Economists have been sounding the alarm about a shecession for nearly a year. (The term was used by C. Nicole Mason of the Institute for Women’s Policy Research in a May 2020 New York Times article to describe the economic downturn’s disproportionate effect on working women.) Alas, little progress has been made in addressing the troubling numbers.
Women’s participation in the economy is at its lowest in nearly 35 years. This past September, four times more women than men left the workforce. The pandemic is decimating jobs, and industries that are dominated by women are disproportionately affected as many women leave the workforce to fill family care needs. Reversing these losses at scale and for the long term will require serious conversations among lawmakers and employers.
But as the U.S. economy starts to show signs of recovery, there are steps women can take to get back to work, or to keep their current jobs. I recently spoke to several women leaders who offered advice to women navigating the new world of work (and family).
Life is not binary
Negotiating begins at home. Many women, especially moms, find themselves assuming the classic gender roles in the home, taking on more of the household and child care duties even when employed. All too often, this contributes to women being underemployed. Sukhinder Singh Cassidy, former CEO of StubHub and founder and chairman of theBoardlist, advocates negotiating inside and outside the home. If you are thinking about leaving the workforce because nonwork obligations are interfering, consider whether there is an alternative to leaving entirely.
“People presume everything is binary,” says Cassidy, who wrote an upcoming book about taking calculated risks. Negotiate with your spouse or partner first. Create an environment at home that enables you to succeed outside the home. Once you have that conversation, the next step is to do the same with your boss. “Women leave the workforce because they feel they have no other choice,” she says. “Before you leave, take one very hard shot at negotiating everything at work. As opposed to leaving, ask for a one-year sabbatical. Ask for shorter days or a shorter workweek. Know what you want. If you’re great at what you do, the cost of losing you is quite high.”
Be ready to sell yourself
At the end of the day, you still must be persuasive and clearly communicate why you are the best fit for a position.
“You have to make the compelling point honestly that you are just as qualified, if not more, for this particular role,” says Sarah Hofstetter, president of e-commerce platform Profitero. “And if you can’t convince them through honesty, then you shouldn’t be there. And if they aren’t going to accept it through honesty, then that’s not the culture you want.”
Hofstetter recommends that candidates consider repackaging their skills and learning some new ones. “If you ran the school’s parent-teacher organization, you are skilled at business development, project management, inspiring and influencing others, and multitasking—just be transparent that you did it for the PTO.”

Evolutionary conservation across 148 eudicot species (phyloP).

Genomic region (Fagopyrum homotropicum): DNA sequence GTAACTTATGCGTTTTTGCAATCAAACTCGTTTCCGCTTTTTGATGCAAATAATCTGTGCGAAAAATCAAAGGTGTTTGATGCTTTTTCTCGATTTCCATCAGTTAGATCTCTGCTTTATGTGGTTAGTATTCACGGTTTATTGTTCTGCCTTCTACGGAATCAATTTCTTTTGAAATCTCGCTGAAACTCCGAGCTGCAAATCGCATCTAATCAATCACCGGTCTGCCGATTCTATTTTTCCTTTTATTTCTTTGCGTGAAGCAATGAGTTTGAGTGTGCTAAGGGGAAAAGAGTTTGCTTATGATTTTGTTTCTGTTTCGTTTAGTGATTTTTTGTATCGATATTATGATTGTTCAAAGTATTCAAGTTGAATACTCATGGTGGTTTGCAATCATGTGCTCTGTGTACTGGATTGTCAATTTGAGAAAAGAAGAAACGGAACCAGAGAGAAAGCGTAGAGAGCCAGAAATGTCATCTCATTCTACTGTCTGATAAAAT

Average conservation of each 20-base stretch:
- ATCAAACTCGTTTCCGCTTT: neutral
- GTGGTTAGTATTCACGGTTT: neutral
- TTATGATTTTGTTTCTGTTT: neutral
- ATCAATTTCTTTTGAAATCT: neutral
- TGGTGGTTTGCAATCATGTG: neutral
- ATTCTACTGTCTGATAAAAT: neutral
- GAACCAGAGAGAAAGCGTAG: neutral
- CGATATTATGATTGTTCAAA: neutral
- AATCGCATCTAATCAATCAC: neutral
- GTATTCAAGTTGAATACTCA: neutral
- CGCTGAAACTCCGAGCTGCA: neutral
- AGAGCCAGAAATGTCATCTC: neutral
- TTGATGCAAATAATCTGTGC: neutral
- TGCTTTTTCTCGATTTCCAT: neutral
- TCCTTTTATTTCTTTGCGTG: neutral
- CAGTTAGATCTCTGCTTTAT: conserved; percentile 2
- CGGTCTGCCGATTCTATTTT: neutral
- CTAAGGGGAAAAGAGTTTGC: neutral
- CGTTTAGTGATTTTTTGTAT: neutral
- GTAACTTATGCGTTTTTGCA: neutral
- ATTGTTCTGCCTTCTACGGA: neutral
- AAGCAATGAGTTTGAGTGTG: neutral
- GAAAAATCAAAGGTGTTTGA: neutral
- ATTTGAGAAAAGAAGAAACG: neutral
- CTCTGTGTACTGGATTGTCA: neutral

If your tech skills are rusty or you feel underqualified, find an online class or a volunteer position that can keep you current. Do it today. It is more powerful to say you learned Excel tips, tricks, and pivot tables than to say you plan to take a class.
Did you take off five years to care for a child or family member? Or maybe you lost your job and never found the perfect position. It may seem daunting, but you must share your story with confidence and tell employers why you are driven to return to work.
“Take control of the conversation,” says Linda Holliday, founder of Citia, a digital, multi-channel publishing tool. “My philosophy is don’t let them ‘think it’ about you, address the gap straight on. It takes the power out of it.” If there are any gaps, “talk about the gap and tell them how you’ll crush it. And let them know that no one wants to come back to work more than you do.”
Prepare for the worst but hope for the best
“Do not tell yourself the story that no one’s ever going to want you because you have this gap in your résumé,” says Tami Forman, executive director of Path Forward. “It isn’t that there isn’t discrimination, but if you focus on that, it will become a self-fulfilling prophecy.”
Forman helps women address this very issue every day at Path Forward, where she creates “returnships” for women wanting to restart their careers and guides them toward rejoining the workforce.
“If you think in increments, more is possible,” theBoardlist’s Cassidy encourages. Don’t feel like you can take a full-time job? No problem. Finally give that side-hustle idea a real shot. Launch an Etsy store and sell those handmade Christmas ornaments you make that all the neighbors want to buy. Two things can happen: Your online store succeeds, or you have the greatest story to tell at your next interview.
Lisa Mann is managing director and chief marketing officer at Raines International, an executive search and leadership consulting firm.